An American Bar Association committee is spelling out when it’s reasonable for lawyers to change a client’s fee terms during representation.
This month, the ABA’s standing committee on ethics and professional responsibility issued an advisory opinion to help reduce confusion and potential billing disputes.
“What the rule suggests is: You can’t change your billing structure midstream without agreement from the client,” said Dean Dietrich, former chairman of the State Bar of Wisconsin’s Professional Ethics Committee. “I don’t think anyone would disagree with that.”
Wisconsin already has rules that require lawyers issue written communication to a client about fee arrangements, but the ABA’s advice on the subject wasn’t spelled out so clearly before.
According to the ABA Rules for Professional Conduct, any changes in the rate of the fee or expenses shall also be communicated to the client.
But, according to the ABA committee’s formal opinion, “this single reference does not mean that lawyers are free to change existing fee arrangements simply by giving notice to clients.” Lawyers, according to the opinion, should explain why a change is reasonable, and the client should accept the change in fee terms.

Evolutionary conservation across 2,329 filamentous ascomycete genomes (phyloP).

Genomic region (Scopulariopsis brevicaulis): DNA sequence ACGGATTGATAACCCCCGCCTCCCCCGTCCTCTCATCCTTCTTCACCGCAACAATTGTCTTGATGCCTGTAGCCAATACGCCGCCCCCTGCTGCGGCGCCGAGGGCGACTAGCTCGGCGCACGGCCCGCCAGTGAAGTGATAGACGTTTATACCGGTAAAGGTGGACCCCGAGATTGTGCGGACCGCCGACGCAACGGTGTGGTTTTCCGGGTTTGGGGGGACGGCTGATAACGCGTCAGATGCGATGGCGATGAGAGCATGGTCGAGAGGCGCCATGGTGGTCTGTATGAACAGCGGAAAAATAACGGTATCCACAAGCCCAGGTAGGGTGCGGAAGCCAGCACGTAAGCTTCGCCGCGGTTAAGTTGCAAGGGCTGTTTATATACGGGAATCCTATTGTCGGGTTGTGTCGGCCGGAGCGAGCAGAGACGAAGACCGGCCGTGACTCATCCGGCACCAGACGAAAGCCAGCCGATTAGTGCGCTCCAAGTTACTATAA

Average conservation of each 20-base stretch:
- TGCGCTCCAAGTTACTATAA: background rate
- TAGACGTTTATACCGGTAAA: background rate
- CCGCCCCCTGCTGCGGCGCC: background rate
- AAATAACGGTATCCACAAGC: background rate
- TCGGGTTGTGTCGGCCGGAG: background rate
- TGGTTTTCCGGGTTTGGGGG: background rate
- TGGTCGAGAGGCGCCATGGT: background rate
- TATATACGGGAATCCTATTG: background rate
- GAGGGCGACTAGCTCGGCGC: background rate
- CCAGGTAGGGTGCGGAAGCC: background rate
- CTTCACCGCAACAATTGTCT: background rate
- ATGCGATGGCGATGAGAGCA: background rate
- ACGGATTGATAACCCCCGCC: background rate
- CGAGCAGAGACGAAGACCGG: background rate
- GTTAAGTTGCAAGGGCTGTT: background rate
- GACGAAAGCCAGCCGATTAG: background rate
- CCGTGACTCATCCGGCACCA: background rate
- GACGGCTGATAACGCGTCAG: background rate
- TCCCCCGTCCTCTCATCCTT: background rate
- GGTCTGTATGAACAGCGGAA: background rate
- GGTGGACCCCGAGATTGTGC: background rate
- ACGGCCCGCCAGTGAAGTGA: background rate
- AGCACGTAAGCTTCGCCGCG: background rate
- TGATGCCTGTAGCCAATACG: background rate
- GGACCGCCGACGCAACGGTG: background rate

A lawyer generally may not threaten to withdraw if the client does not agree to the increase in fee, according the ABA committee opinion.
Changes that alter “the basic nature of a fee arrangement or significantly increase the lawyer’s compensation absent an unanticipated change in circumstances ordinarily will be unreasonable,” according to a summary of the ABA committee’s opinion.
While the opinion is purely advisory, Dietrich said, it should provide additional guidance to lawyers who take shortcuts on billing arrangements.
Christine Simmons of Missouri Lawyers Media, which, like Wisconsin Law Journal, is owned by The Dolan Co., also contributed to this report.